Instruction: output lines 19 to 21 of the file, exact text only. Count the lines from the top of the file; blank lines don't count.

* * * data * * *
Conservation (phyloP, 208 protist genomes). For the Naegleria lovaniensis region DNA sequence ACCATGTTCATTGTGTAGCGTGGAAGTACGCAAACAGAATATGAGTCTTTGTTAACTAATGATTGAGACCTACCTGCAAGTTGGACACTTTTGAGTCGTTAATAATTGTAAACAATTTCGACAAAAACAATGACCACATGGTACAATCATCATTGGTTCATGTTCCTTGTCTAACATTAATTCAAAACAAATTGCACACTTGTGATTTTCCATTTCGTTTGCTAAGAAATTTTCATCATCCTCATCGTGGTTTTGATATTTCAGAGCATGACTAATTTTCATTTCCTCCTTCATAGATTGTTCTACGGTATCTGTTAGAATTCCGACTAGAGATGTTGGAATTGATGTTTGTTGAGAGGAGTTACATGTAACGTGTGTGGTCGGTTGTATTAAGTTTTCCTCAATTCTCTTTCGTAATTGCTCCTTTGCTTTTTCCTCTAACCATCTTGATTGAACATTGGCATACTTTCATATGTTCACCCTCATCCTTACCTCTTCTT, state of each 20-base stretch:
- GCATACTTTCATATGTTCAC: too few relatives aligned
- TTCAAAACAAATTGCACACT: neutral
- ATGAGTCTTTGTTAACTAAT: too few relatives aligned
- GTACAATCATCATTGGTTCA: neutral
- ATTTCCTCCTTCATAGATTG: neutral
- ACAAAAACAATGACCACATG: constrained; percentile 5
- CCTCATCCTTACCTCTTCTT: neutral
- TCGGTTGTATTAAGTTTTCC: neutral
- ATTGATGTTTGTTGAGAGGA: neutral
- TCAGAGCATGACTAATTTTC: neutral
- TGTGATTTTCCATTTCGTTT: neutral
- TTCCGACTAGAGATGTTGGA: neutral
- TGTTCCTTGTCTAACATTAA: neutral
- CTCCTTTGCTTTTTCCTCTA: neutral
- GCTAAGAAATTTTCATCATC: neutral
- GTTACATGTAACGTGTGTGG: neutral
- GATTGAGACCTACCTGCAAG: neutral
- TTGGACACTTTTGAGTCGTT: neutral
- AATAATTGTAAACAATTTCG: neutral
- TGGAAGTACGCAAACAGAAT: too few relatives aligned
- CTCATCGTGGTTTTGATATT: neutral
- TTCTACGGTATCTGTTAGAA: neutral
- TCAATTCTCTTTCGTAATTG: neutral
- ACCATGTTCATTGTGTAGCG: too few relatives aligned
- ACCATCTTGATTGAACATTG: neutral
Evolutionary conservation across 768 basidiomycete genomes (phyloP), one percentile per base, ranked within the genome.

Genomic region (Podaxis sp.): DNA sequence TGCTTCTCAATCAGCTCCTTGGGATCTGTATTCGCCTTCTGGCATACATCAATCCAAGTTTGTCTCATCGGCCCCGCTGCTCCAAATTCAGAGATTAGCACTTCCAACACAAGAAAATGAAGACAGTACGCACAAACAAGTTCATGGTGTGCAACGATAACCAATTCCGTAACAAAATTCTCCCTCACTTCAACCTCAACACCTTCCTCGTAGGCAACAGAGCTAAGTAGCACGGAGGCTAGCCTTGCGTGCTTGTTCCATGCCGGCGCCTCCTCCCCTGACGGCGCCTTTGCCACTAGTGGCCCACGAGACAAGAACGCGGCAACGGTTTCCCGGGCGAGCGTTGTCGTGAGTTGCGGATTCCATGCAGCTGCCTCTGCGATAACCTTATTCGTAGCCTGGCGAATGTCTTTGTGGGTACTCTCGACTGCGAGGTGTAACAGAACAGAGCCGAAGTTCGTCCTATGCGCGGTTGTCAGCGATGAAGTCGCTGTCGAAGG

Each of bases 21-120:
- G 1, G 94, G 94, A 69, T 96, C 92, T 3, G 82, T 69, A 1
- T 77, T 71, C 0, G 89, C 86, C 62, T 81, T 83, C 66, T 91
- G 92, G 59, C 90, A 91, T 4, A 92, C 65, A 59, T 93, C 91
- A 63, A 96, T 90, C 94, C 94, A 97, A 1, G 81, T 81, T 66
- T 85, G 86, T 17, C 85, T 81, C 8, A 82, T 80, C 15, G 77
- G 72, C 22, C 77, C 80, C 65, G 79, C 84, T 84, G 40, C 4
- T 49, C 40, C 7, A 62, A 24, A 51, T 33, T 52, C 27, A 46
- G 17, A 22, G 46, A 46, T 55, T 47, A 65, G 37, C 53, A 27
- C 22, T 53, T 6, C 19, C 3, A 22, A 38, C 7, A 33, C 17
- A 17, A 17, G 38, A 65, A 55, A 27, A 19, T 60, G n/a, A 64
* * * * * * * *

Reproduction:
- TTGGACACTTTTGAGTCGTT: neutral
- AATAATTGTAAACAATTTCG: neutral
- TGGAAGTACGCAAACAGAAT: too few relatives aligned